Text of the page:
Wow. What dictionary do you use?

My dictionary (Funk & Wagnalls) gives about a dozen definitions for moral and 3 for ethical, and there's very little to distinguish one from the other (ethics seems to be a bit more technical).

Anyone can be moral. Simply do exactly what society expects you to do and no more.

So in Nazi Germany and Soviet Russia morality consisted of snitching on your neighbors. In modern "liberal democracies" it consists of living on the dole.

Actual morality (and ethics) in its highest form consists of striving to become a great person; to be someone who would have been considered honorable by Plutarch.

Re:Law has nothing to do with ethics. (1)

elucido (870205) | more than 2 years ago | (#39321125)

Wow. What dictionary do you use?

My dictionary (Funk & Wagnalls) gives about a dozen definitions for moral and 3 for ethical, and there's very little to distinguish one from the other (ethics seems to be a bit more technical).

Anyone can be moral. Simply do exactly what society expects you to do and no more.

So in Nazi Germany and Soviet Russia morality consisted of snitching on your neighbors. In modern "liberal democracies" it consists of living on the dole.

Actual morality (and ethics) in its highest form consists of striving to become a great person; to be someone who would have been considered honorable by Plutarch.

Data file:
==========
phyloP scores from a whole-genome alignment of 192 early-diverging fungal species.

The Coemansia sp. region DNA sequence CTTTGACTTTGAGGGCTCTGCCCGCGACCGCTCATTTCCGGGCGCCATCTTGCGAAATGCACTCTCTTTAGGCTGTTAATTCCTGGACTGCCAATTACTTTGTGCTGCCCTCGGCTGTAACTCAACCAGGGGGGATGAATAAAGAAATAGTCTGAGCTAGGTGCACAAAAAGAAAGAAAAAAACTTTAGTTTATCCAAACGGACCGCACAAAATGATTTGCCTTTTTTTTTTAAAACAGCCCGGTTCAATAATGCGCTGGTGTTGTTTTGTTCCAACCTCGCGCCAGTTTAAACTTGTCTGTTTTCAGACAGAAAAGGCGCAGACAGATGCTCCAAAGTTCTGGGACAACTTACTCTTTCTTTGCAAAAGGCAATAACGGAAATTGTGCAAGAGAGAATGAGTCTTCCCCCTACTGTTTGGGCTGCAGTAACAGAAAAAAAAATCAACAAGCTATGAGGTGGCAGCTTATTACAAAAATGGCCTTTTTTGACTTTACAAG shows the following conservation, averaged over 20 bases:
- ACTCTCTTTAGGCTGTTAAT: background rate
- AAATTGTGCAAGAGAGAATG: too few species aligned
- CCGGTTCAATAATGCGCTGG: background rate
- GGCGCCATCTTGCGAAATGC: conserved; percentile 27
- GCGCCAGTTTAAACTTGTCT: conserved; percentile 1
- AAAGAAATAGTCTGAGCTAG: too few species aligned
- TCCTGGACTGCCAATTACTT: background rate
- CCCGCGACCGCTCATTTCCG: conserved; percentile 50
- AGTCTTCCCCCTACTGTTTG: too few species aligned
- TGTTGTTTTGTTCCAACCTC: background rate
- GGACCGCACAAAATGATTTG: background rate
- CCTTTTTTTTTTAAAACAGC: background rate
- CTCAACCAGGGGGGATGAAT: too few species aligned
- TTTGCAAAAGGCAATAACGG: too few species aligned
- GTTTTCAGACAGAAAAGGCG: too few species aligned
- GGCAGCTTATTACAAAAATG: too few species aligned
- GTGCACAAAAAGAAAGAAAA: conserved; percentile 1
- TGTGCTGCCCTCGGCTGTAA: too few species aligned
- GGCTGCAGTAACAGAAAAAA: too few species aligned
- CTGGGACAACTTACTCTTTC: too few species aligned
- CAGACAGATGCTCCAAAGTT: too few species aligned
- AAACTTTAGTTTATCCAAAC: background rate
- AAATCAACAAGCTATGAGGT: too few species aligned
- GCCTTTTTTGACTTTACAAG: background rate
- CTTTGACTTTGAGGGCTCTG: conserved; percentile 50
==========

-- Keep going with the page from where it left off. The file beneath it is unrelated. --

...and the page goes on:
Morals aren't based on science. Morals are based on what feels right, or based on religion, or based on what is or isn't legal.

Ethics (consequentialist ethics) are based on what can be determined to produce the best consequences. You win a war by applying ethical strategies. Game theory is ethics, business involves ethics, winning a competition and pursuing self interest involves ethics.

You can be a moral person and be completely unethical if your morality is deontological. The 10 commandments are an example of deontological morality. You can make everyone in society Christian and force them into a universal morality. There is no universal ethics. Ethics are completely subjective while morality CAN be subjective OR it can be deontological. Meaning there are forms of morality which are irrational, which don't produce good consequences or desirable results, but which are what is written in the old book, or that which are traditions, or that which is the law.